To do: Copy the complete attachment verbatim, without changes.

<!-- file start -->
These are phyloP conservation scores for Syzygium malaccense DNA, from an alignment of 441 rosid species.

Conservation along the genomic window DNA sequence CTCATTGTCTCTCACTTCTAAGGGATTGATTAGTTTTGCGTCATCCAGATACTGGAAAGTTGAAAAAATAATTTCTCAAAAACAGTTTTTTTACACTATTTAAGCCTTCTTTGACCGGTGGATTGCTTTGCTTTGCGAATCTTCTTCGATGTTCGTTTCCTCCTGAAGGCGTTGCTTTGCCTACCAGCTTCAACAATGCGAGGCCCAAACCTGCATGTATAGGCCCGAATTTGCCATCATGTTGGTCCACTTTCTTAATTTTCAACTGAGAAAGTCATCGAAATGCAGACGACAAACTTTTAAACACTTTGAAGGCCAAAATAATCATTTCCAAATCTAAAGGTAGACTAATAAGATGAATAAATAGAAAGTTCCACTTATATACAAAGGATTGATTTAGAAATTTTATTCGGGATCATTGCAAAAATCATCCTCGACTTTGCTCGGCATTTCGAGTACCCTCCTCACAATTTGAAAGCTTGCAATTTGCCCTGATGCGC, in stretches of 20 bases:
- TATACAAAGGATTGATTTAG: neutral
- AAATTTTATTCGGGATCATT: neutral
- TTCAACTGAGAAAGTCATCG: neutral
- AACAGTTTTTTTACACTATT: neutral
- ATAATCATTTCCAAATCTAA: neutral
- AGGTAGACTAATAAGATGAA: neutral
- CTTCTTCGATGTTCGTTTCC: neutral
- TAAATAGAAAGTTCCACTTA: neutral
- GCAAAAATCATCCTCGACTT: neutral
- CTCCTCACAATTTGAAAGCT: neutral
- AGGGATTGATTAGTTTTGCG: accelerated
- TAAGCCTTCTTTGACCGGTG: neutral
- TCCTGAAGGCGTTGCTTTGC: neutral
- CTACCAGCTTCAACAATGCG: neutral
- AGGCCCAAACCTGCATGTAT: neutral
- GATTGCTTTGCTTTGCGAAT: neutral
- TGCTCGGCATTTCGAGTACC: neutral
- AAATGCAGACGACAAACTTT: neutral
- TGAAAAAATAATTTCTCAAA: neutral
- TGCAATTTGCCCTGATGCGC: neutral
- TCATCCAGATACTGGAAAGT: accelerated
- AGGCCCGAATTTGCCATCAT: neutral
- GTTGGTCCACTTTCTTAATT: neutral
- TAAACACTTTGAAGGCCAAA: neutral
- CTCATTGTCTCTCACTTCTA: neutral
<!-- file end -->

These are phyloP conservation scores for Syzygium malaccense DNA, from an alignment of 441 rosid species.

Conservation along the genomic window DNA sequence CTCATTGTCTCTCACTTCTAAGGGATTGATTAGTTTTGCGTCATCCAGATACTGGAAAGTTGAAAAAATAATTTCTCAAAAACAGTTTTTTTACACTATTTAAGCCTTCTTTGACCGGTGGATTGCTTTGCTTTGCGAATCTTCTTCGATGTTCGTTTCCTCCTGAAGGCGTTGCTTTGCCTACCAGCTTCAACAATGCGAGGCCCAAACCTGCATGTATAGGCCCGAATTTGCCATCATGTTGGTCCACTTTCTTAATTTTCAACTGAGAAAGTCATCGAAATGCAGACGACAAACTTTTAAACACTTTGAAGGCCAAAATAATCATTTCCAAATCTAAAGGTAGACTAATAAGATGAATAAATAGAAAGTTCCACTTATATACAAAGGATTGATTTAGAAATTTTATTCGGGATCATTGCAAAAATCATCCTCGACTTTGCTCGGCATTTCGAGTACCCTCCTCACAATTTGAAAGCTTGCAATTTGCCCTGATGCGC, in stretches of 20 bases:
- TATACAAAGGATTGATTTAG: neutral
- AAATTTTATTCGGGATCATT: neutral
- TTCAACTGAGAAAGTCATCG: neutral
- AACAGTTTTTTTACACTATT: neutral
- ATAATCATTTCCAAATCTAA: neutral
- AGGTAGACTAATAAGATGAA: neutral
- CTTCTTCGATGTTCGTTTCC: neutral
- TAAATAGAAAGTTCCACTTA: neutral
- GCAAAAATCATCCTCGACTT: neutral
- CTCCTCACAATTTGAAAGCT: neutral
- AGGGATTGATTAGTTTTGCG: accelerated
- TAAGCCTTCTTTGACCGGTG: neutral
- TCCTGAAGGCGTTGCTTTGC: neutral
- CTACCAGCTTCAACAATGCG: neutral
- AGGCCCAAACCTGCATGTAT: neutral
- GATTGCTTTGCTTTGCGAAT: neutral
- TGCTCGGCATTTCGAGTACC: neutral
- AAATGCAGACGACAAACTTT: neutral
- TGAAAAAATAATTTCTCAAA: neutral
- TGCAATTTGCCCTGATGCGC: neutral
- TCATCCAGATACTGGAAAGT: accelerated
- AGGCCCGAATTTGCCATCAT: neutral
- GTTGGTCCACTTTCTTAATT: neutral
- TAAACACTTTGAAGGCCAAA: neutral
- CTCATTGTCTCTCACTTCTA: neutral